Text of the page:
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‘No-brainer’ program starts treatment for opioid addiction in the hospital

‘No-brainer’ program starts treatment for opioid addiction in the hospital

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Dr. Hannah Snyder still vividly remembers the patient, addicted to opioids and hospitalized for “incredibly severe” infections up and down his spine.

He needed antibiotics and surgery, but he was vomiting and shaking so much he struggled to stay in the hospital. He had already left hospitals three times before, without finishing treatment as the opioid withdrawal symptoms ravaged his body.

“He said: ‘I want to get my abscesses treated but I’m just so uncomfortable,’” Snyder said.

This time, though, he had entered a hospital participating in Project SHOUT, a California-based program that helps clinicians start and maintain patients on addiction treatment while they’re hospitalized. Even though such patients are frequently hospitalized, they are often treated for their immediate medical condition, not the underlying addiction — something health experts say is a missed opportunity that leaves people at risk for complications and future overdose.

“What they’re doing is critically important,” said opioid addiction policy expert Dr. Andrew Kolodny, co-director of Opioid Policy Research at Brandeis University. “Seeing that they have easy access to treatment while in a hospital bed is a no-brainer. We should be doing this everywhere.” 

This growing California effort coincides with recent legislative attention on the national opioid crisis, which claims 115 American lives a day.  Just last week, the House and Senate came to an agreement on bipartisan opioid legislation that expands inpatient treatment and access to buprenorphine, a drug used to treat the addiction.

Starting treatment in the hospital

Patients with opioid addiction frequently cycle in and out of hospitals. They’re treated for overdoses, skin infections or heart problems. Too often, though, they only receive care for their immediate medical problem.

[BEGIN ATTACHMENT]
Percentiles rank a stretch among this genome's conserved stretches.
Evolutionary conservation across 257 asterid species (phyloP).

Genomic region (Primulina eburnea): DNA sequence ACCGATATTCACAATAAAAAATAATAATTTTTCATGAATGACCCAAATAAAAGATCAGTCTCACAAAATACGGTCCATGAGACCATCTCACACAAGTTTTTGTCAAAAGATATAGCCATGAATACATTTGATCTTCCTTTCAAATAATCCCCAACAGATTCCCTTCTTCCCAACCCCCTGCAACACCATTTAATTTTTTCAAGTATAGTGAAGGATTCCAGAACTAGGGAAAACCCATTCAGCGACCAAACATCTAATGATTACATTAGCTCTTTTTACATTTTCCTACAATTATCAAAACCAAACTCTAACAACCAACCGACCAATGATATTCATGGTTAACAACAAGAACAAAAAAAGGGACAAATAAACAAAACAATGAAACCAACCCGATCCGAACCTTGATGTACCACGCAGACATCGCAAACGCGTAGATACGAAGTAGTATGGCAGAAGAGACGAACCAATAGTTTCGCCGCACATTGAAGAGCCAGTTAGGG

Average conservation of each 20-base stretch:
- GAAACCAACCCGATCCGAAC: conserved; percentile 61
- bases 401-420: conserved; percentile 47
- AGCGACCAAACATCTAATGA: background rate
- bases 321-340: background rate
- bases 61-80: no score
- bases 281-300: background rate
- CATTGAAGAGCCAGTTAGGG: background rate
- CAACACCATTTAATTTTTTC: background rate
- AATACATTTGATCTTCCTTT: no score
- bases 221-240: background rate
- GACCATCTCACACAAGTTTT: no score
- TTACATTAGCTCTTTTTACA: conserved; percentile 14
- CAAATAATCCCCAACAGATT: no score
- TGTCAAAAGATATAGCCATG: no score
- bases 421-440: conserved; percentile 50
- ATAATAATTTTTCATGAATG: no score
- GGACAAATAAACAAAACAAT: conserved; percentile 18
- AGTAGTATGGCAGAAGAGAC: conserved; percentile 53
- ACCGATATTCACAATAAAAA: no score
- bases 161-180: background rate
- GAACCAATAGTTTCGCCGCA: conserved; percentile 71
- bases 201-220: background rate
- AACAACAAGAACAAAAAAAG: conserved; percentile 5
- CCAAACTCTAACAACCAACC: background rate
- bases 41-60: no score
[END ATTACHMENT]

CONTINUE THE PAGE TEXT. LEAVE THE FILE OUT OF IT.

But they often experience such powerful withdrawal symptoms that they leave the hospital against medical advice, sometimes so desperate to stop the discomfort that they flee the hospital with IV tubes still attached to their bodies, doctors say. As a result, they often do not finish antibiotic treatments or undergo potentially life-saving surgeries.

California’s Project SHOUT provides clinicians — from hospitalists to maternity-care providers — with guidelines to start and keep patients on medications such as methadone, which can help withdrawal symptoms, and buprenorphine, an anti-addiction medication. Once the patient is ready to leave the hospital, providers connect them to outpatient care as quickly as possible, such as a primary care clinic or an opioid treatment clinic, for follow-up visits. Specialists from the University of California, San Francisco (UCSF) offer webinars, coaching, toolkits and protocols to help providers through the process.

As of August, more than 200 hospitals nationwide and 60 hospitals in California have taken part in educational events, according to project organizers. While Project SHOUT doesn’t have data on outcomes yet, a 2015 JAMA-published study found that addicted patients who received buprenorphine in the emergency department “significantly increased engagement in formal addiction treatment” and “reduced self-reported illicit opioid use.”

The hospital-based effort might sound, as Kolodny put it, “a no-brainer.” But addressing addiction while someone is hospitalized doesn’t always happen for several reasons. For one, there’s the misperception that you have to be an addiction treatment center to start these treatments, Snyder said. Some doctors might be concerned about whether the patient can find somewhere to continue care after they’re discharged. Others doctors may hesitate to start addiction treatment because they worry patients aren’t invested in their own sobriety.

“The argument we make is: We want to meet patients where they’re at,” Snyder said. “Sometimes, the hospital is where they’re at. This is a moment for change.”

 ‘Any door is the right door’